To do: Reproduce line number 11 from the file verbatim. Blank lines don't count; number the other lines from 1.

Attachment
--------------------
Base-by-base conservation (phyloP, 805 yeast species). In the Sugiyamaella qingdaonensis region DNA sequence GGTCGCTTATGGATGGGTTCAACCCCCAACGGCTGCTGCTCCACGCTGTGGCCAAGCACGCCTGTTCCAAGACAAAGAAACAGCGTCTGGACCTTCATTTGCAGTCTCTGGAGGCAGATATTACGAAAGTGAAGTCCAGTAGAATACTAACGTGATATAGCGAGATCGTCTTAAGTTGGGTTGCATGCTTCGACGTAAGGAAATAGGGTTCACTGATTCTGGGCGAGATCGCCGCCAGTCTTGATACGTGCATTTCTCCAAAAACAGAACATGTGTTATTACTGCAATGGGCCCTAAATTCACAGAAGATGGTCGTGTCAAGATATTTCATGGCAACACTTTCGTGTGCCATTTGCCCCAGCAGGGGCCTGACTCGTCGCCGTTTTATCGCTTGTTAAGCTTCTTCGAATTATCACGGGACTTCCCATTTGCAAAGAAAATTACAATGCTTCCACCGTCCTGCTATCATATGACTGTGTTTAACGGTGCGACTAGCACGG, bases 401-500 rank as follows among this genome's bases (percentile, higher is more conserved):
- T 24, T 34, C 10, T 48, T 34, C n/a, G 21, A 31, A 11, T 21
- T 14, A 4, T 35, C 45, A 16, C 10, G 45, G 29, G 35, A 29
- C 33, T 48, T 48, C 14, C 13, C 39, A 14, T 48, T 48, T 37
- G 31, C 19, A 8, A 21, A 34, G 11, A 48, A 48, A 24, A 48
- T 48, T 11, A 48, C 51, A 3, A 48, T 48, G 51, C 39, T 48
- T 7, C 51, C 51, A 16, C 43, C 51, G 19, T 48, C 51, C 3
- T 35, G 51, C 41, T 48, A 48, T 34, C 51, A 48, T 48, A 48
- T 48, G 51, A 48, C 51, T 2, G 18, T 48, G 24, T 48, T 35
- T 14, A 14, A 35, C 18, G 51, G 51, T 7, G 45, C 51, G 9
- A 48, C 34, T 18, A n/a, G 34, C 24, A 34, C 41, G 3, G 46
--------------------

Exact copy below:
- A 48, C 34, T 18, A n/a, G 34, C 24, A 34, C 41, G 3, G 46